Woolen Mills activists seek planning role
As Charlottesville updates its Comprehensive Plan to guide future land use decisions, members of the Woolen Mills neighborhood are hoping they can persuade the city to ensure industrial parcels are redeveloped in a way that does not threaten their quality of life.
“It just seems like the best use of this critical piece of land needs to be studied carefully,” said Bill Emory, a Woolen Mills resident who has been advocating for neighborhood protection for years.
The Woolen Mills neighborhood takes its name from a textiles factory that opened in the mid-1850s near the confluence of Moores Creek and the Rivanna River. The factory closed in 1962. One year later, the city annexed the neighborhood.
“Five years in advance of its 1963 annexation, inappropriate industrial zoning was overlaid on the residential Woolen Mills Village,” wrote Victoria Dunham, the former president of the Woolen Mills Neighborhood Association, in a January letter to the city Planning Commission.
The southwest corner of the neighborhood has been zoned for industrial uses and currently carries the M-I designation.
“The M-I district is established to allow areas for light industrial uses that have a minimum of environmental pollution in the form of traffic, noise, odors, smoke and fumes, fire and explosion hazard, glare and heat and vibration,” reads the city’s zoning code.
On a zoning map, the industrial properties in Woolen Mills are colored gray, and properties along Market Street are shaded yellow because only single-family homes are allowed to be there.
“Essentially, you’ve got a neighborhood where front yards are residential and back yards are M-I,” Emory said. “Currently in M-1 zoning, you could build an 85-feet building, there’s minimal setback, and you can run 24 hours a day, seven days a week.”
A restaurant called the Black Market Moto Saloon has applied for a special-use permit to present live music at the establishment. The saloon, located at the corner of Carlton Avenue and Market Street, is on land zoned M-I. The Planning Commission will hold a public hearing on the matter on Sept. 11.
As part of the Comprehensive Plan review, city staff have given a special focus to the future of Woolen Mills.
“We have been working to get information on future land use for the area, including insights on where residents and business owners see things going or would like to see things go,” said Missy Creasy, the city’s planning manager.
The city’s neighborhood services department held two focus groups earlier this summer to get input from the Woolen Mills area about future land use decisions. Two separate meetings were held — one for residents and one with business owners.
“[The focus groups are] an opportunity to reach out to groups who don’t always participate and to tackle some of the pending land use issues,” Creasy added. “One of the main things is to get resolution to the Woolen Mills land use concern.”
The meetings were not open to the public, but Charlottesville Tomorrow obtained a summary of the meetings. Residents were asked what “challenges are presented by having industrial and residential zoning in proximity to one another.”
“With rezoning/reuse, we start to worry about encroachment like what is taking place in downtown Belmont, arguments about noise and parking, extension of commercial zoning another block,” said one unidentified resident.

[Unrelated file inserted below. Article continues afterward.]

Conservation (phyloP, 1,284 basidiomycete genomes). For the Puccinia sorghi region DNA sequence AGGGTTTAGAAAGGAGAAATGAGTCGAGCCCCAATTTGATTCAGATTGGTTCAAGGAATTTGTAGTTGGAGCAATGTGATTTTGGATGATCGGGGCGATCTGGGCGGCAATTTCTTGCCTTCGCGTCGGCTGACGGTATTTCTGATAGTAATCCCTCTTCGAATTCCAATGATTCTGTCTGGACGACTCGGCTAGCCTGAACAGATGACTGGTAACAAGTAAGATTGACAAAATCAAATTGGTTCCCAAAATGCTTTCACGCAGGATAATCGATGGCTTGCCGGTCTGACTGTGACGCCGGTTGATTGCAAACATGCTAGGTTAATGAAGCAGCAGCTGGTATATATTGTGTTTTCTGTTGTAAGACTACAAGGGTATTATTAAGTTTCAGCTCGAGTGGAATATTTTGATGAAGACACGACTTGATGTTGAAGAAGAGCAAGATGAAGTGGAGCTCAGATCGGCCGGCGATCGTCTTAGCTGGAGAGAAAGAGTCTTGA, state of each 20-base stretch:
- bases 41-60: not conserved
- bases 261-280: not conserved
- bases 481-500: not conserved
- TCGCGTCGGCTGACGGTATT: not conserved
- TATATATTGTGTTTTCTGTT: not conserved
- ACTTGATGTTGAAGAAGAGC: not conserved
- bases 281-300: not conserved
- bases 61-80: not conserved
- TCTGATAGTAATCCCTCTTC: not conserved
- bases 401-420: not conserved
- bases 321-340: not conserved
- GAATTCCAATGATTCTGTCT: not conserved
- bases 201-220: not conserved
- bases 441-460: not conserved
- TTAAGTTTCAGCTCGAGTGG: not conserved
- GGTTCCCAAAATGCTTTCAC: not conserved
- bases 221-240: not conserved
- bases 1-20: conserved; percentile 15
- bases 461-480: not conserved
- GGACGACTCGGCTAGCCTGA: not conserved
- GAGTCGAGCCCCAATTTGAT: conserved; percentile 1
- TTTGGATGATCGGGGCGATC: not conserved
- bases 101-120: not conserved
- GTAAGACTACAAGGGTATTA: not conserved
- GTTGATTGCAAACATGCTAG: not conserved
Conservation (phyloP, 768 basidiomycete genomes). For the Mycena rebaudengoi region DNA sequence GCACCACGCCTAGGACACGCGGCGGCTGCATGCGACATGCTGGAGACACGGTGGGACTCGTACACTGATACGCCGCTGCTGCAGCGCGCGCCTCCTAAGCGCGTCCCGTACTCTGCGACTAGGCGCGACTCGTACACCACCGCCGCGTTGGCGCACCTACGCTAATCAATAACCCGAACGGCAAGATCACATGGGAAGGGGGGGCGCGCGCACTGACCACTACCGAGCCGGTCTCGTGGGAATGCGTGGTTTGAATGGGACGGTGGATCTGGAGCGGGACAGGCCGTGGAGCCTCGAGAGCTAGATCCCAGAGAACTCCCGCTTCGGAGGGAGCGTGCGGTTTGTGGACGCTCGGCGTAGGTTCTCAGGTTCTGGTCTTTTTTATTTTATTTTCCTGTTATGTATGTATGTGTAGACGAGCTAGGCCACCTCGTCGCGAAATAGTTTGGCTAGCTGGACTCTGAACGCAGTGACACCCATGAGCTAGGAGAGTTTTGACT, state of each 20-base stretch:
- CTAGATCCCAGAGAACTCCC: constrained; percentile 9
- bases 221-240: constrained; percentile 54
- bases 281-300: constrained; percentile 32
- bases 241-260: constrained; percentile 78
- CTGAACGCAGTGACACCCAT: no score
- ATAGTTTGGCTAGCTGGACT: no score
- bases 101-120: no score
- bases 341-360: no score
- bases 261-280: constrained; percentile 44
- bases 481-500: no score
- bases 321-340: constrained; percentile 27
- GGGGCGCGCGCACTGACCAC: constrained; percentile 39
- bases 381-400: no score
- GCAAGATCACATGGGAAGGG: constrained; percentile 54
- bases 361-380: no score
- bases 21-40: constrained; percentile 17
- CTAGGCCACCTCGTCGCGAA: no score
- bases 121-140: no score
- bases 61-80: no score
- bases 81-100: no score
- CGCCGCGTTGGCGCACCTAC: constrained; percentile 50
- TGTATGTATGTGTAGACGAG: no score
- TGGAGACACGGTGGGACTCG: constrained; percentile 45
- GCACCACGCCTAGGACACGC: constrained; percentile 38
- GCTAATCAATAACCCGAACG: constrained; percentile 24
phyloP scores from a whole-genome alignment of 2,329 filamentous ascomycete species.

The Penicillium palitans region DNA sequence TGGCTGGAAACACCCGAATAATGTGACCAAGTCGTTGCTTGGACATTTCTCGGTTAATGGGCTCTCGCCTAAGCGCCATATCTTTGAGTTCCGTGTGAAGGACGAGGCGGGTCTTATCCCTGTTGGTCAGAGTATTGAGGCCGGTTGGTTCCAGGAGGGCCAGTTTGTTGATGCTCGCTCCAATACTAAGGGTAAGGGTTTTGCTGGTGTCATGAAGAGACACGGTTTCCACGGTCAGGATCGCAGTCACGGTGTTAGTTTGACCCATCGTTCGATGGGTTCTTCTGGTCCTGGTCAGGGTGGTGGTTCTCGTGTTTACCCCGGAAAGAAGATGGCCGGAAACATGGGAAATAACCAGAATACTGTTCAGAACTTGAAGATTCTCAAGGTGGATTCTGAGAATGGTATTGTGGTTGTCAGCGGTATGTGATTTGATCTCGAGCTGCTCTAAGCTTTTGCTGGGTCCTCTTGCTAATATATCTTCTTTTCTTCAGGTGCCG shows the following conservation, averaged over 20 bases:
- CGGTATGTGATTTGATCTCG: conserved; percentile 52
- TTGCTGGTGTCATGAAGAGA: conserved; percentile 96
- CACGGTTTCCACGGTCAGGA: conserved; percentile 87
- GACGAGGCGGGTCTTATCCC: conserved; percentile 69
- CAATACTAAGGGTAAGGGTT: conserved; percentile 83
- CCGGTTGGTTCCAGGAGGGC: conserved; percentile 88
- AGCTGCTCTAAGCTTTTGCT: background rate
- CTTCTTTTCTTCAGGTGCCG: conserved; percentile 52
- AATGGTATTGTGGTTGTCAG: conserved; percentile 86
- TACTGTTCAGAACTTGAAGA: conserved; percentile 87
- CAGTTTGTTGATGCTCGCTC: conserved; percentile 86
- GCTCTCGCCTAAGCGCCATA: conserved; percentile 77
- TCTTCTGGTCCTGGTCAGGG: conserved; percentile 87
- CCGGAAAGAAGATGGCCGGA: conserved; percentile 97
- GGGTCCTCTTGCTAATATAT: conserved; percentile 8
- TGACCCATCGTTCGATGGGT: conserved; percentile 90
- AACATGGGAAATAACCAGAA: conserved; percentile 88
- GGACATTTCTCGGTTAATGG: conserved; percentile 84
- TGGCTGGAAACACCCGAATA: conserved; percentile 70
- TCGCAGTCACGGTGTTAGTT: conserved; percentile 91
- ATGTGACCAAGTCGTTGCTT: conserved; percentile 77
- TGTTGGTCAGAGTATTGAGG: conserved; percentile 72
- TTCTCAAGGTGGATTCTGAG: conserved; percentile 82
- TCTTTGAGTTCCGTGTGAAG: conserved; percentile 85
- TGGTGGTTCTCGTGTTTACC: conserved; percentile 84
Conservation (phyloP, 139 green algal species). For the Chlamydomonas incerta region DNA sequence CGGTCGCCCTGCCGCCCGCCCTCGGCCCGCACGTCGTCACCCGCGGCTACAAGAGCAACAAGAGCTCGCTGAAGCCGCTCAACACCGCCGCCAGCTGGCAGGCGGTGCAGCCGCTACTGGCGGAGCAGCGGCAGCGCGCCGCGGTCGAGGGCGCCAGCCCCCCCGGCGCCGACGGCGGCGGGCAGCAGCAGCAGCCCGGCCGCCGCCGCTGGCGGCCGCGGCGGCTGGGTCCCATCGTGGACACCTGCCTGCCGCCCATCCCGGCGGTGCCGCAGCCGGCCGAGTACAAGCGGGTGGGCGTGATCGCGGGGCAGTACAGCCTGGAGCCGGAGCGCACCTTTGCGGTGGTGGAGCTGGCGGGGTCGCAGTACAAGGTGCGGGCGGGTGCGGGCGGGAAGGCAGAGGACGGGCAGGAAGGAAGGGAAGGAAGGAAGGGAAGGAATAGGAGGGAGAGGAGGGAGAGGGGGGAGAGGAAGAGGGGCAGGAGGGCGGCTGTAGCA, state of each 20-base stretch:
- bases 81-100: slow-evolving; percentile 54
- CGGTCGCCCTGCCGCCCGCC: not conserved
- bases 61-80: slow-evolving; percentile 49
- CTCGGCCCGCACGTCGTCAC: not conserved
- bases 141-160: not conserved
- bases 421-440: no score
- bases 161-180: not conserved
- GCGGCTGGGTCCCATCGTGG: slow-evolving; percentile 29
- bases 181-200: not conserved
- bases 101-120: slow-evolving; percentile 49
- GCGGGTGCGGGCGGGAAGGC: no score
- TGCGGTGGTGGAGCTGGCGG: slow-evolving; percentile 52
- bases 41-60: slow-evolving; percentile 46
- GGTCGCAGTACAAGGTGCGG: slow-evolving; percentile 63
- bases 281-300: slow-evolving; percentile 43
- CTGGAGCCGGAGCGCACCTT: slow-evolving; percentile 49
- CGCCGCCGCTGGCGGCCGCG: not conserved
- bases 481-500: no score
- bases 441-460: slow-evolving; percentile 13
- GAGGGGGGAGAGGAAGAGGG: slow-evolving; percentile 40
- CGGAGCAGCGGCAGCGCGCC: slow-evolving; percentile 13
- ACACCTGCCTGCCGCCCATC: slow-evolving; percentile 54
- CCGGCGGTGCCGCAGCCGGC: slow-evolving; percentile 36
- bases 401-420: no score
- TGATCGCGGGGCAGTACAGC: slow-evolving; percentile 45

Other concerns included lighting, noise and traffic that emanates from an industrial park that is just over city limits on Broadway Avenue in Albemarle County.
“The county’s industrial park is land-locked and all the traffic that accesses that goes through city neighborhoods, and that’s something we’ve been dealing with for many years,” Emory said.
The neighborhood association’s letter requested that the city change all of the industrial zoning to residential zoning.
Earlier this week, members of the Planning Commission said they likely would not support that option, but did indicate they would be interested in revising the definition of industrial as it pertains to zoning.
Emory said another solution would be to introduce form-based zoning so that future industrial buildings are required to be of the same scale as the neighborhood.
“The zoning code could be rewritten so that the forms of the industrial buildings were sort of like houses so the impacts on residents living next to the industrial experience are not profound,” Emory said.
Much of the future direction of the neighborhood will depend on the redevelopment of land on which the Harry A. Wright automobile parts yard is located.
“We have had conversations with the Wrights about the future of their property,” said Chris Engel, the city’s director of economic development. “Given its size and location, it represents a unique opportunity in the city. Currently, they have a series of leases in place that prevent any comprehensive redevelopment.”
Engel said it is important for cities to keep a certain percentage of land classified with industrial zoning.
“Currently, the city has only 3 percent of its land in an industrial classification,” Engel said.
Emory said the future of Woolen Mills should be looked at from a bigger perspective.
“So you have Monticello as the area’s main tourism driver, and you have this beautiful river,” Emory said. “What do you put at the base of that? Do you put industry or do you put something with a little bit finer grain, some sort of community amenity that people enjoy?”